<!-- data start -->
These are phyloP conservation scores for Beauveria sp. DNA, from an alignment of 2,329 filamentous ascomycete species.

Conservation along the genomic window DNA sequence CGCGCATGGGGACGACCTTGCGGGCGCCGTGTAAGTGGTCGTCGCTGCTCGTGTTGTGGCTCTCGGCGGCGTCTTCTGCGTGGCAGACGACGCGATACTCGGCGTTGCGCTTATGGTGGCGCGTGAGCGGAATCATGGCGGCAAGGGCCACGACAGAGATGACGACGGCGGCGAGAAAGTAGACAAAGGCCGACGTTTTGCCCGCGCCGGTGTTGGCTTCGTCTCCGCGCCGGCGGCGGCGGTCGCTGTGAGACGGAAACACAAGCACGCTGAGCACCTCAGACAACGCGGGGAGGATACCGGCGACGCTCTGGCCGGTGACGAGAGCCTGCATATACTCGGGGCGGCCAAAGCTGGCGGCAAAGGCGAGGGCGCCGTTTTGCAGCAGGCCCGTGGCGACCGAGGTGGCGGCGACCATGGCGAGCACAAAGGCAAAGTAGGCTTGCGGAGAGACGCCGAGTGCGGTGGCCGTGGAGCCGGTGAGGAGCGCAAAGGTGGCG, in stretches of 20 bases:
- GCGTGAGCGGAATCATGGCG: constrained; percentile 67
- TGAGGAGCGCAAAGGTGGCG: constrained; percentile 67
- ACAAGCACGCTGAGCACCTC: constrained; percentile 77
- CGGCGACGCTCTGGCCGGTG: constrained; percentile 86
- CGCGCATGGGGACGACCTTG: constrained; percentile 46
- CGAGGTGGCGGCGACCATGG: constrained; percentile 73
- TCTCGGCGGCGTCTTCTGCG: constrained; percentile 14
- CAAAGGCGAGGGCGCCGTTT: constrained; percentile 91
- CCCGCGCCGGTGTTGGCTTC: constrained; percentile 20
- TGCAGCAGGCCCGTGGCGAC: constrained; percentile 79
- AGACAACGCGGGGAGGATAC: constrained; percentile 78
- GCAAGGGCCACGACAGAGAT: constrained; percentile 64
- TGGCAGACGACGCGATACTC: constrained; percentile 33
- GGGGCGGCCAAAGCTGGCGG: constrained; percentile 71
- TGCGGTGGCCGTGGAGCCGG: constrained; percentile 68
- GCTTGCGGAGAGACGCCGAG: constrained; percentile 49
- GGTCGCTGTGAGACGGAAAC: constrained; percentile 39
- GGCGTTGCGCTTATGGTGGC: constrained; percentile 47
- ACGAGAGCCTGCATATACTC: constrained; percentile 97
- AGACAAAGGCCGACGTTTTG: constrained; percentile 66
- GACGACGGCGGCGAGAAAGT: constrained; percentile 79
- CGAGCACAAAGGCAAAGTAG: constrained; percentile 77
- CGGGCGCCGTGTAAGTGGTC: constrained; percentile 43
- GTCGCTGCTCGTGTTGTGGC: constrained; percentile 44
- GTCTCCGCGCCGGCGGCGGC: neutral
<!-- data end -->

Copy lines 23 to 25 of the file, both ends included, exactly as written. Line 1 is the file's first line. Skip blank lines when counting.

- GACGACGGCGGCGAGAAAGT: constrained; percentile 79
- CGAGCACAAAGGCAAAGTAG: constrained; percentile 77
- CGGGCGCCGTGTAAGTGGTC: constrained; percentile 43